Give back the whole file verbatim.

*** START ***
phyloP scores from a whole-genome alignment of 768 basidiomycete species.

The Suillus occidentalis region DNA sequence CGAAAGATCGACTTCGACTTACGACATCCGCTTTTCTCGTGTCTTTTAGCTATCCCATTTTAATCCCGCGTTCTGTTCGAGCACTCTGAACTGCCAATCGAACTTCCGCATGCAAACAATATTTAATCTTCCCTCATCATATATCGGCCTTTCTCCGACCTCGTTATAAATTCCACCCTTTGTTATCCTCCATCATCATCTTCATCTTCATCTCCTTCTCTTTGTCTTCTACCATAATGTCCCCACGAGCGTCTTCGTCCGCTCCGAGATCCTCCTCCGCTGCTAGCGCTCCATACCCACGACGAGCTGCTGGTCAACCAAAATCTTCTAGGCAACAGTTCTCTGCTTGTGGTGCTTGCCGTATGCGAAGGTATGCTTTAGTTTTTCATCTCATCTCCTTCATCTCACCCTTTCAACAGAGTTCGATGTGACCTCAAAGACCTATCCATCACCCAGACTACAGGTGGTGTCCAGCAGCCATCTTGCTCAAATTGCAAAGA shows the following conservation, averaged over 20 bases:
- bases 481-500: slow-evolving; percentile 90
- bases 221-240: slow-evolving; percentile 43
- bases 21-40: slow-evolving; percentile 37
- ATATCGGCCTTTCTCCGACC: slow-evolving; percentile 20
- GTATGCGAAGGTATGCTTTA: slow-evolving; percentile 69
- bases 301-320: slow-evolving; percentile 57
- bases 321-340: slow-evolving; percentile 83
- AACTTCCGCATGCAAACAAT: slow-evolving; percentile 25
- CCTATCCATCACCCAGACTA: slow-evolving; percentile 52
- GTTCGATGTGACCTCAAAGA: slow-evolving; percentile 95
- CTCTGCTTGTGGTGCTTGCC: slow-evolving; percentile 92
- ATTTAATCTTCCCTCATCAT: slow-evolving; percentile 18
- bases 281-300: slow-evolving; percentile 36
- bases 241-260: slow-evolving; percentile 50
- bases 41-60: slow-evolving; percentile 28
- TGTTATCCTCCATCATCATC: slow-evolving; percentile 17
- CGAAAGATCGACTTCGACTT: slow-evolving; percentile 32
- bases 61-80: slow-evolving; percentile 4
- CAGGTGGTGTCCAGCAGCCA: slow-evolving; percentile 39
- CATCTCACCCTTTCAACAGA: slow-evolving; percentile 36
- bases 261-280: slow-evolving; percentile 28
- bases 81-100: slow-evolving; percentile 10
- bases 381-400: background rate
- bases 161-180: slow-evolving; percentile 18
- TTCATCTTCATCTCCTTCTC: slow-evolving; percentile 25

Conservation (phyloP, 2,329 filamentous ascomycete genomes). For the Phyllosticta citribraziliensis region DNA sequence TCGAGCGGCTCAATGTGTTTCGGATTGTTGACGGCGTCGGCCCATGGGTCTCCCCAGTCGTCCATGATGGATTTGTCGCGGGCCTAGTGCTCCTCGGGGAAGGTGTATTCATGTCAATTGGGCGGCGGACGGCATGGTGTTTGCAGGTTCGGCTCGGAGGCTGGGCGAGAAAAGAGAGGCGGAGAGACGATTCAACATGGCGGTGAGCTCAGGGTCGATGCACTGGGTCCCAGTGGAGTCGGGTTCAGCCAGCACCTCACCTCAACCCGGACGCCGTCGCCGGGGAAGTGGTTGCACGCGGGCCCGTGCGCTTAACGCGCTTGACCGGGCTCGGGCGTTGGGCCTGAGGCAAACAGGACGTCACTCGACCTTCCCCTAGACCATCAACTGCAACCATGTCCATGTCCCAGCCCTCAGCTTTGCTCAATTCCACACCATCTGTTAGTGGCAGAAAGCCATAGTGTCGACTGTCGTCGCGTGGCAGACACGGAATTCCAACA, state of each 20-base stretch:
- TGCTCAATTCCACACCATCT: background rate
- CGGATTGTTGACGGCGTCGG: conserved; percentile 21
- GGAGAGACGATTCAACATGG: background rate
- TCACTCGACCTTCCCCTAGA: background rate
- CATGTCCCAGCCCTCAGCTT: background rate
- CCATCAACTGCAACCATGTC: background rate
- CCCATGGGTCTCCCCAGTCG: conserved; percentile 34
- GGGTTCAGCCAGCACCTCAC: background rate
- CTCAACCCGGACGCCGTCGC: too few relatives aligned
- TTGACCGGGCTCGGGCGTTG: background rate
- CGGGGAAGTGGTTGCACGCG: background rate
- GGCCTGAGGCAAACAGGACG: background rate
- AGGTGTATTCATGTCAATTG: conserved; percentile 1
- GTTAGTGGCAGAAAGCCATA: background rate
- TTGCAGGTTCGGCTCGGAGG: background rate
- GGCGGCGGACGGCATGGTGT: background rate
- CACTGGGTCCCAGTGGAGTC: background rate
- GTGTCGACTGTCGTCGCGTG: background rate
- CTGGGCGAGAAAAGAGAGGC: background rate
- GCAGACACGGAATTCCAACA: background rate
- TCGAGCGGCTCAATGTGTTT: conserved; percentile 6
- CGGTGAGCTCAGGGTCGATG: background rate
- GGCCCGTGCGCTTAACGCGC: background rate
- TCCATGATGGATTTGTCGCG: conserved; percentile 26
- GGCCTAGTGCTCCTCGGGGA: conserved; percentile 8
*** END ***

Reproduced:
phyloP scores from a whole-genome alignment of 768 basidiomycete species.

The Suillus occidentalis region DNA sequence CGAAAGATCGACTTCGACTTACGACATCCGCTTTTCTCGTGTCTTTTAGCTATCCCATTTTAATCCCGCGTTCTGTTCGAGCACTCTGAACTGCCAATCGAACTTCCGCATGCAAACAATATTTAATCTTCCCTCATCATATATCGGCCTTTCTCCGACCTCGTTATAAATTCCACCCTTTGTTATCCTCCATCATCATCTTCATCTTCATCTCCTTCTCTTTGTCTTCTACCATAATGTCCCCACGAGCGTCTTCGTCCGCTCCGAGATCCTCCTCCGCTGCTAGCGCTCCATACCCACGACGAGCTGCTGGTCAACCAAAATCTTCTAGGCAACAGTTCTCTGCTTGTGGTGCTTGCCGTATGCGAAGGTATGCTTTAGTTTTTCATCTCATCTCCTTCATCTCACCCTTTCAACAGAGTTCGATGTGACCTCAAAGACCTATCCATCACCCAGACTACAGGTGGTGTCCAGCAGCCATCTTGCTCAAATTGCAAAGA shows the following conservation, averaged over 20 bases:
- bases 481-500: slow-evolving; percentile 90
- bases 221-240: slow-evolving; percentile 43
- bases 21-40: slow-evolving; percentile 37
- ATATCGGCCTTTCTCCGACC: slow-evolving; percentile 20
- GTATGCGAAGGTATGCTTTA: slow-evolving; percentile 69
- bases 301-320: slow-evolving; percentile 57
- bases 321-340: slow-evolving; percentile 83
- AACTTCCGCATGCAAACAAT: slow-evolving; percentile 25
- CCTATCCATCACCCAGACTA: slow-evolving; percentile 52
- GTTCGATGTGACCTCAAAGA: slow-evolving; percentile 95
- CTCTGCTTGTGGTGCTTGCC: slow-evolving; percentile 92
- ATTTAATCTTCCCTCATCAT: slow-evolving; percentile 18
- bases 281-300: slow-evolving; percentile 36
- bases 241-260: slow-evolving; percentile 50
- bases 41-60: slow-evolving; percentile 28
- TGTTATCCTCCATCATCATC: slow-evolving; percentile 17
- CGAAAGATCGACTTCGACTT: slow-evolving; percentile 32
- bases 61-80: slow-evolving; percentile 4
- CAGGTGGTGTCCAGCAGCCA: slow-evolving; percentile 39
- CATCTCACCCTTTCAACAGA: slow-evolving; percentile 36
- bases 261-280: slow-evolving; percentile 28
- bases 81-100: slow-evolving; percentile 10
- bases 381-400: background rate
- bases 161-180: slow-evolving; percentile 18
- TTCATCTTCATCTCCTTCTC: slow-evolving; percentile 25

Conservation (phyloP, 2,329 filamentous ascomycete genomes). For the Phyllosticta citribraziliensis region DNA sequence TCGAGCGGCTCAATGTGTTTCGGATTGTTGACGGCGTCGGCCCATGGGTCTCCCCAGTCGTCCATGATGGATTTGTCGCGGGCCTAGTGCTCCTCGGGGAAGGTGTATTCATGTCAATTGGGCGGCGGACGGCATGGTGTTTGCAGGTTCGGCTCGGAGGCTGGGCGAGAAAAGAGAGGCGGAGAGACGATTCAACATGGCGGTGAGCTCAGGGTCGATGCACTGGGTCCCAGTGGAGTCGGGTTCAGCCAGCACCTCACCTCAACCCGGACGCCGTCGCCGGGGAAGTGGTTGCACGCGGGCCCGTGCGCTTAACGCGCTTGACCGGGCTCGGGCGTTGGGCCTGAGGCAAACAGGACGTCACTCGACCTTCCCCTAGACCATCAACTGCAACCATGTCCATGTCCCAGCCCTCAGCTTTGCTCAATTCCACACCATCTGTTAGTGGCAGAAAGCCATAGTGTCGACTGTCGTCGCGTGGCAGACACGGAATTCCAACA, state of each 20-base stretch:
- TGCTCAATTCCACACCATCT: background rate
- CGGATTGTTGACGGCGTCGG: conserved; percentile 21
- GGAGAGACGATTCAACATGG: background rate
- TCACTCGACCTTCCCCTAGA: background rate
- CATGTCCCAGCCCTCAGCTT: background rate
- CCATCAACTGCAACCATGTC: background rate
- CCCATGGGTCTCCCCAGTCG: conserved; percentile 34
- GGGTTCAGCCAGCACCTCAC: background rate
- CTCAACCCGGACGCCGTCGC: too few relatives aligned
- TTGACCGGGCTCGGGCGTTG: background rate
- CGGGGAAGTGGTTGCACGCG: background rate
- GGCCTGAGGCAAACAGGACG: background rate
- AGGTGTATTCATGTCAATTG: conserved; percentile 1
- GTTAGTGGCAGAAAGCCATA: background rate
- TTGCAGGTTCGGCTCGGAGG: background rate
- GGCGGCGGACGGCATGGTGT: background rate
- CACTGGGTCCCAGTGGAGTC: background rate
- GTGTCGACTGTCGTCGCGTG: background rate
- CTGGGCGAGAAAAGAGAGGC: background rate
- GCAGACACGGAATTCCAACA: background rate
- TCGAGCGGCTCAATGTGTTT: conserved; percentile 6
- CGGTGAGCTCAGGGTCGATG: background rate
- GGCCCGTGCGCTTAACGCGC: background rate
- TCCATGATGGATTTGTCGCG: conserved; percentile 26
- GGCCTAGTGCTCCTCGGGGA: conserved; percentile 8